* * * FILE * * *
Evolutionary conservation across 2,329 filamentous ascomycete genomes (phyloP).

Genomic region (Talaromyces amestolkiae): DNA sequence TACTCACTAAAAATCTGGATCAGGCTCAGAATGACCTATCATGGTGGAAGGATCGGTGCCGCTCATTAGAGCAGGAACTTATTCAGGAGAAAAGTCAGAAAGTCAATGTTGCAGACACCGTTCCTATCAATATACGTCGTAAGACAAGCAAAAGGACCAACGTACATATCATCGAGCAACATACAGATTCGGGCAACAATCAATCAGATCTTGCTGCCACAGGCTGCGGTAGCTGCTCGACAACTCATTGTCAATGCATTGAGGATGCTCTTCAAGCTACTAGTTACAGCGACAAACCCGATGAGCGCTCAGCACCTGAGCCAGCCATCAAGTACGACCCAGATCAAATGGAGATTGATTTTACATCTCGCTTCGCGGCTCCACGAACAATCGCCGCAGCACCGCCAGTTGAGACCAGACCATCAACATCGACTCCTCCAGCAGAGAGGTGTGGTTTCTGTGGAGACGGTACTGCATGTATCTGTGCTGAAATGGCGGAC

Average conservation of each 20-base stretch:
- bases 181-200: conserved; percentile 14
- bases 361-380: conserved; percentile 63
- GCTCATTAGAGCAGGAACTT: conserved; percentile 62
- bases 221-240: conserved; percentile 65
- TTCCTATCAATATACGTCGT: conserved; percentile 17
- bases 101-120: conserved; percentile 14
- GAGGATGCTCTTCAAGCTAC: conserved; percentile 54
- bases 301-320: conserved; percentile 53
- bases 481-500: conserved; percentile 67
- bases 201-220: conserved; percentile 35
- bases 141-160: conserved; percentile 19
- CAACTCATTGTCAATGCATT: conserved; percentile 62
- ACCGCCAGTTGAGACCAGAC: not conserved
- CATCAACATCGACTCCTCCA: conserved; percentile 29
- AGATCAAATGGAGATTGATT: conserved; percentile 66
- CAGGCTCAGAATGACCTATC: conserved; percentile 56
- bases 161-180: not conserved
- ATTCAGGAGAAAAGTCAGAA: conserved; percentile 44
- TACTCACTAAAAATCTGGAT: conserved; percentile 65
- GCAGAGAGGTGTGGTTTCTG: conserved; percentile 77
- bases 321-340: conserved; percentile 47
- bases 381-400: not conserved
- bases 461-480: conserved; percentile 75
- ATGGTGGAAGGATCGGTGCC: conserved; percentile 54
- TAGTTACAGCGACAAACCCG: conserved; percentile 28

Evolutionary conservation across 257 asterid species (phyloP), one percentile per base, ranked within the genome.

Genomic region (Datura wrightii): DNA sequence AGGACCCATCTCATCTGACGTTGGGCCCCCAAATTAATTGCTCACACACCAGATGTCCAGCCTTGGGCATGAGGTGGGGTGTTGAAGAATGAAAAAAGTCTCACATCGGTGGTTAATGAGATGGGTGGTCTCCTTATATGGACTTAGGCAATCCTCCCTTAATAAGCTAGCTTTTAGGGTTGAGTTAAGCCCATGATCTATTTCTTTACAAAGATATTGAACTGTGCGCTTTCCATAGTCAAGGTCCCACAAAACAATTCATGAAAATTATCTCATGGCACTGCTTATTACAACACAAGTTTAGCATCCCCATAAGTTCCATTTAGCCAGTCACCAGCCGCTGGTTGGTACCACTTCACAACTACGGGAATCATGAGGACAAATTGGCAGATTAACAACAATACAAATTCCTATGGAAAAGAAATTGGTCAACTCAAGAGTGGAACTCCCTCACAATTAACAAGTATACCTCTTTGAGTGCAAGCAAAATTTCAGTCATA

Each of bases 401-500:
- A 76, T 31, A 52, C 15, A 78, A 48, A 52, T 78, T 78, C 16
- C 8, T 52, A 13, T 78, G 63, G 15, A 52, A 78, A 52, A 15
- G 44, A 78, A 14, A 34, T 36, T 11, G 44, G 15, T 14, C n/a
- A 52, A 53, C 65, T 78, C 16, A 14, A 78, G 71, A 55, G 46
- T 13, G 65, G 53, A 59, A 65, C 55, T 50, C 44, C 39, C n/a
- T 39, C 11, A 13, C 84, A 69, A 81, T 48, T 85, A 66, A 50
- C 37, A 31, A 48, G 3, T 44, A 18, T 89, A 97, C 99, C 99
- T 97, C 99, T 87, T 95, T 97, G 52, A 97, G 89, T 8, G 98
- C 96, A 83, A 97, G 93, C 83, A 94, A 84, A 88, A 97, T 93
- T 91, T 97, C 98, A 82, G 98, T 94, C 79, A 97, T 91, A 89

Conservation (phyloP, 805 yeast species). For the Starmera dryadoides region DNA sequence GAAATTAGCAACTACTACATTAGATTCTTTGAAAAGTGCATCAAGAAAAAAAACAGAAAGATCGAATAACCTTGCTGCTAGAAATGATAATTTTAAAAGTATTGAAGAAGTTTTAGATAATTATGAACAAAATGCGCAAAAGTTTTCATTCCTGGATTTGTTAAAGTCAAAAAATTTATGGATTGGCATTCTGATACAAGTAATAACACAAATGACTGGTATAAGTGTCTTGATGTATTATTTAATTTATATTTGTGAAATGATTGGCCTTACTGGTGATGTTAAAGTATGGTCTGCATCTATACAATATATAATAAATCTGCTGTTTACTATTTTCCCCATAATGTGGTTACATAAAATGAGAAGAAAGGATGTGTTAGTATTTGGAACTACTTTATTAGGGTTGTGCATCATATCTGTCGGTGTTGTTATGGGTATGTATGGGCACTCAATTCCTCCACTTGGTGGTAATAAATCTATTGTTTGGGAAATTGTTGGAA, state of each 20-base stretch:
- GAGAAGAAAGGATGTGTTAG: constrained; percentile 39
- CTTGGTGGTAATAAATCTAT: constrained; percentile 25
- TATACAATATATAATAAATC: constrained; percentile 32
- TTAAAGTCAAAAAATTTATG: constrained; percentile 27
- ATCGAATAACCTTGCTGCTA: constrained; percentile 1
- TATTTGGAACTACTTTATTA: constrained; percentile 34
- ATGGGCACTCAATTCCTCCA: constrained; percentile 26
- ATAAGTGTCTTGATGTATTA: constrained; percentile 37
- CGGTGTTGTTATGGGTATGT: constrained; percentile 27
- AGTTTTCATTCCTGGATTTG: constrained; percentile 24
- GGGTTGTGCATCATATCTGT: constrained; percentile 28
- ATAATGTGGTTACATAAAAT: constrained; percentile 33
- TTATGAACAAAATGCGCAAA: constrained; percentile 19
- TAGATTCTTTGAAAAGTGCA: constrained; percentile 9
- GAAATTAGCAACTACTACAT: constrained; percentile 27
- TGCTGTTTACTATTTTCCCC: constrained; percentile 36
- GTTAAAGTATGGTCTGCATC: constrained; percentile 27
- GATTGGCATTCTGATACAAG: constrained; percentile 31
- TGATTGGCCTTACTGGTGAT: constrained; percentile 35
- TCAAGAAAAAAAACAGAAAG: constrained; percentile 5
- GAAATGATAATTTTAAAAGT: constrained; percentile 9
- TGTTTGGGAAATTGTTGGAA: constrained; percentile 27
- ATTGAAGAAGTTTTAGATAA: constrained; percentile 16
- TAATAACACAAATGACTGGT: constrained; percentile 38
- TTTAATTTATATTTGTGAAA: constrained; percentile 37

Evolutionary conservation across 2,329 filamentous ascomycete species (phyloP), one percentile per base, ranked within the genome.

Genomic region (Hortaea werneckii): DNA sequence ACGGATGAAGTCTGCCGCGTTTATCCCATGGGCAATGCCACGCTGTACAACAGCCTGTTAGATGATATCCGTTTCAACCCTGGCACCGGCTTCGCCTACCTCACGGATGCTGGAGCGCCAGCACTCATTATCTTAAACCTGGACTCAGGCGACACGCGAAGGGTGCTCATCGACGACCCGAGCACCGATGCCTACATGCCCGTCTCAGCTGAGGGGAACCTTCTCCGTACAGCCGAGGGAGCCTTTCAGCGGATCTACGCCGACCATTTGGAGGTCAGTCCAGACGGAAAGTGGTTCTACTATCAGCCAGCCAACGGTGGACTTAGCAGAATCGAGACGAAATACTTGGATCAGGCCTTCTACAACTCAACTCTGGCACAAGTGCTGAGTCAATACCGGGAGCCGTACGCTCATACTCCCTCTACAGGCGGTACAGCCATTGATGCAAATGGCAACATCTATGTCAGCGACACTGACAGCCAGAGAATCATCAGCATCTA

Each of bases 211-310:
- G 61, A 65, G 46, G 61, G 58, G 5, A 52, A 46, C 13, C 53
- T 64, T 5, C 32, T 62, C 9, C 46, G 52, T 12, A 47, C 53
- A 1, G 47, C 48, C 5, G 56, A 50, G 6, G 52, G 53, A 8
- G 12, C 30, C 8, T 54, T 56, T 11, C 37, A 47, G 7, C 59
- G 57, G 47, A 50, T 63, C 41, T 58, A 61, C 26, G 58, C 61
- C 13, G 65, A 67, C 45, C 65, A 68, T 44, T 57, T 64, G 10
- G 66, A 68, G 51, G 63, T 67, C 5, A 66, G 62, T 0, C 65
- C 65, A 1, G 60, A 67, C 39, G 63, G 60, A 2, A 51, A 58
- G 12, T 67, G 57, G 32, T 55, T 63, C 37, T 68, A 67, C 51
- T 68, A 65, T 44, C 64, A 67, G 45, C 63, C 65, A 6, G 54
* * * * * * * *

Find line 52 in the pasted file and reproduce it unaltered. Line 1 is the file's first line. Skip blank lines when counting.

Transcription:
- AGTTTTCATTCCTGGATTTG: constrained; percentile 24